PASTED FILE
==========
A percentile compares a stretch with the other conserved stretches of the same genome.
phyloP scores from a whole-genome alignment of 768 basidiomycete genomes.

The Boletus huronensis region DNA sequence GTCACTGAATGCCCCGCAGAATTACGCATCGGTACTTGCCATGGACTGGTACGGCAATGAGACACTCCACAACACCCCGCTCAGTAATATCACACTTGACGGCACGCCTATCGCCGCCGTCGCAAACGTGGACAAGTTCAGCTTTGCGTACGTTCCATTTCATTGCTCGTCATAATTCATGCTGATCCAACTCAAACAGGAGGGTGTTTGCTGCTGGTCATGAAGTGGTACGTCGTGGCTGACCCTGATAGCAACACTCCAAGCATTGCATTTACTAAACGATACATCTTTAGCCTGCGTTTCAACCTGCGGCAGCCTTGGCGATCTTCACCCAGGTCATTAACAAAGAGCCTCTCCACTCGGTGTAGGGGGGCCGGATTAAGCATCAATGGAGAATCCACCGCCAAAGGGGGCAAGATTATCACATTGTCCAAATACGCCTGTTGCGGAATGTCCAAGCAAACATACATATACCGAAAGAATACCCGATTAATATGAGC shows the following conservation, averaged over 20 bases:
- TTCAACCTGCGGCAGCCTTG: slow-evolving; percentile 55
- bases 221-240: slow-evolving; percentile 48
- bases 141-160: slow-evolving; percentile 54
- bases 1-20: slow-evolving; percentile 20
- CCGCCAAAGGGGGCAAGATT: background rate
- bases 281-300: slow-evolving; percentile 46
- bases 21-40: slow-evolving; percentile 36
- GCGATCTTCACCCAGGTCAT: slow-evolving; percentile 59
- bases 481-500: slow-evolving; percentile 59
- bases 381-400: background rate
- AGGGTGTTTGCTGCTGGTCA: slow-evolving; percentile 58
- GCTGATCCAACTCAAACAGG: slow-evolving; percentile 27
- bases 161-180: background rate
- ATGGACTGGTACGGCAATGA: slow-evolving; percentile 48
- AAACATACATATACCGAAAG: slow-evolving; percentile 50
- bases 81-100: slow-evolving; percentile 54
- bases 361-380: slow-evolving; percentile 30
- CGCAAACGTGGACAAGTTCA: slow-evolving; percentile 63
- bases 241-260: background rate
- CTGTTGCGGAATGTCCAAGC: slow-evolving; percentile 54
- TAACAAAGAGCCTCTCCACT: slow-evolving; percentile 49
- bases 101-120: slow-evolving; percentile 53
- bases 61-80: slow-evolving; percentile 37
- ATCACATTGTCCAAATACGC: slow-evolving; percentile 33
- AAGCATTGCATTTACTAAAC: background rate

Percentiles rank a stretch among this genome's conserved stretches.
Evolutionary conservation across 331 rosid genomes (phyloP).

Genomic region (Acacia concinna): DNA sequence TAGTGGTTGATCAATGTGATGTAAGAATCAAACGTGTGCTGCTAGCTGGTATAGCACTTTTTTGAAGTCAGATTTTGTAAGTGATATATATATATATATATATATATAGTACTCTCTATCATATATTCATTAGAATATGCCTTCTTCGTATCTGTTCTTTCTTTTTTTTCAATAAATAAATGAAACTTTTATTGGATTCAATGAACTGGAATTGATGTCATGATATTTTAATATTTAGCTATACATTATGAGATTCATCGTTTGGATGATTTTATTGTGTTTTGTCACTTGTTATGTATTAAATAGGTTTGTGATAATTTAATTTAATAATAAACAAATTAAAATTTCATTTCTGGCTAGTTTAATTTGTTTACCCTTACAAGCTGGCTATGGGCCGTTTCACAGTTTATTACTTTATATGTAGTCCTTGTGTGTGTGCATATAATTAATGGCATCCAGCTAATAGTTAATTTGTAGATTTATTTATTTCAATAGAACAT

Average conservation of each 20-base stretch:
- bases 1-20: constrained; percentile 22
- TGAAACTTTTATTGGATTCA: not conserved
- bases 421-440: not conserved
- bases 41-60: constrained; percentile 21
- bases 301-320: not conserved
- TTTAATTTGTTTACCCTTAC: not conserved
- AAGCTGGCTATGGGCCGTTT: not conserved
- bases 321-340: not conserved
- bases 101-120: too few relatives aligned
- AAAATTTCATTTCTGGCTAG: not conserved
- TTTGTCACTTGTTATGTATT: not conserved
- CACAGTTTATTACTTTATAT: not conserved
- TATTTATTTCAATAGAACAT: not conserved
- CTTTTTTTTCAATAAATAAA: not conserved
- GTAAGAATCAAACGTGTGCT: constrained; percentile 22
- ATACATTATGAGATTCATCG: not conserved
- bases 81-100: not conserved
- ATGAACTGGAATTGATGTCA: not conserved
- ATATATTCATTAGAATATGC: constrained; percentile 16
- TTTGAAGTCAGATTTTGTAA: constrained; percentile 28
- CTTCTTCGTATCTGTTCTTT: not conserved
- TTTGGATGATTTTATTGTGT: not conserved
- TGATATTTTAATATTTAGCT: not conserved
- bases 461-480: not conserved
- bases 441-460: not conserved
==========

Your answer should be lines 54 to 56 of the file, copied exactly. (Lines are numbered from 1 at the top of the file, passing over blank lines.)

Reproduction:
- TTTGGATGATTTTATTGTGT: not conserved
- TGATATTTTAATATTTAGCT: not conserved
- bases 461-480: not conserved